Pugalier Breed Summary
Friendly, Affectionate, Inquisitive and Stubborn
This pooch is a cross between a Pug and Cavalier King Charles Spaniel and is typically small. It can look much like a Pug or much like the Cavalier, while others may inherit traits from both parent breeds. The idea in creating the breed was to retain the charm of the Pug while minimizing the breathing problems of the breed by creating a nose that is slightly longer. While each dog will be different, it has been found that Pugalier will be very friendly and affectionate and will make a great family pet, while not requiring a large amount of exercise. The Pugalier will fit in with any household composition and will do fine living in an apartment or house with a fenced-in yard.
Fun Fact: The attention span of the Pugalier can be shorter than average.
|Lifespan||11 - 14 years|
|Height (at the withers)||Males and Females 23cm - 35.5cm|
|Weight||Males and Females 4.5kg - 9kg|
|Coat||Coat can be either short like the Pug or long like the Cavalier|
|Colour||Black, Brown, Grey, White and Fawn|
|Common health issues||Hip Dysplasia and Heart Conditions|
The Pugalier will inherit his behavioural traits from his parent breeds, the Pug and Cavalier King Charles Spaniel. Inherited traits will be different for each offspring; some will inherit all of their behavioural traits from one parent while others will inherit traits from both parents. Most dogs of this hybrid combination will be friendly and will get along well with children and other pets. You can expect that your Pugalier will be personable and a lot of fun to be around. The hybrid can be stubborn on occasion, although he will usually be bright and inquisitive. Often the Pugalier is easy to train; however, consistent reinforcement will be key, particularly those that are more stubborn.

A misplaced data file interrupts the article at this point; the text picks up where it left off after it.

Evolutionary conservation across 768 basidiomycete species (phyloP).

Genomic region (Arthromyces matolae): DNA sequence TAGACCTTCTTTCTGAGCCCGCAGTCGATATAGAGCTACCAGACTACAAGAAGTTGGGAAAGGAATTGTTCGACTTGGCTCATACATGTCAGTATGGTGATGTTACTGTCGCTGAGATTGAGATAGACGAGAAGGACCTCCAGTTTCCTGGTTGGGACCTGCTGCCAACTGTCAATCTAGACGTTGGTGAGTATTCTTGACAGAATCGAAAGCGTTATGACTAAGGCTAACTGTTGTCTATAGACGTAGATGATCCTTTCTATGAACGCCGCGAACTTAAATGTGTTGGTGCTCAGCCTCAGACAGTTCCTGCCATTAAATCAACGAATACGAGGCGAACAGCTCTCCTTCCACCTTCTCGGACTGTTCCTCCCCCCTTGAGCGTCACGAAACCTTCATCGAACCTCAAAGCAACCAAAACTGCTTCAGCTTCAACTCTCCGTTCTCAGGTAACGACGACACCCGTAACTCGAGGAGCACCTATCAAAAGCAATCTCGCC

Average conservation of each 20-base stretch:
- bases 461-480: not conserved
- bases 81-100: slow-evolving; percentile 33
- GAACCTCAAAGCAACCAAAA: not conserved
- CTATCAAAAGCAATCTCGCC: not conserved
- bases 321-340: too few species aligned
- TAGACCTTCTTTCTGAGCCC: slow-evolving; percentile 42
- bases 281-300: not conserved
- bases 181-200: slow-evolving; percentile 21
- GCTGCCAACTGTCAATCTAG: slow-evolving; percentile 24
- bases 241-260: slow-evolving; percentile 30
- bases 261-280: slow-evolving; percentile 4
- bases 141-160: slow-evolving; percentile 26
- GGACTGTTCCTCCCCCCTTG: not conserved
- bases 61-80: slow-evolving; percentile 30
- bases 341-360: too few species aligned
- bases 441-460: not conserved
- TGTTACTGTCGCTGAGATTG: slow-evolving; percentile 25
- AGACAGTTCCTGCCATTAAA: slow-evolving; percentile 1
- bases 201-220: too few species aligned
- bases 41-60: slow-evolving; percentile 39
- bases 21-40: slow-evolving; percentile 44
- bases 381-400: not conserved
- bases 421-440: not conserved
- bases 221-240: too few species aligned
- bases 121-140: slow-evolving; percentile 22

The Pugalier is a relatively new hybrid, though the two breeds that make the hybrid have long histories.
The Pug was first noted in China at the time of the Han dynasty, where they were owned by Emperors and treated as members of the royal family. Dutch traders brought the breed to Europe during the 1500s and 1600s and the Pug soon became popular among European royalty, often given a different name in each country.
The Cavalier King Charles Spaniel is thought to have descended from the Toy Spaniel. While the breed has roots in the United Kingdom, it is thought to have originated in the Far East, Malta and Italy. The Cavalier King Charles Spaniel was a favourite of kings Charles I and Charles II which resulted in his name; the current version of the breed stems from its time as a companion to royalty. King Charles II was so taken with the breed that he ordered that the dogs be allowed in all public places, even parliament. In the 1920s the breed standard was developed.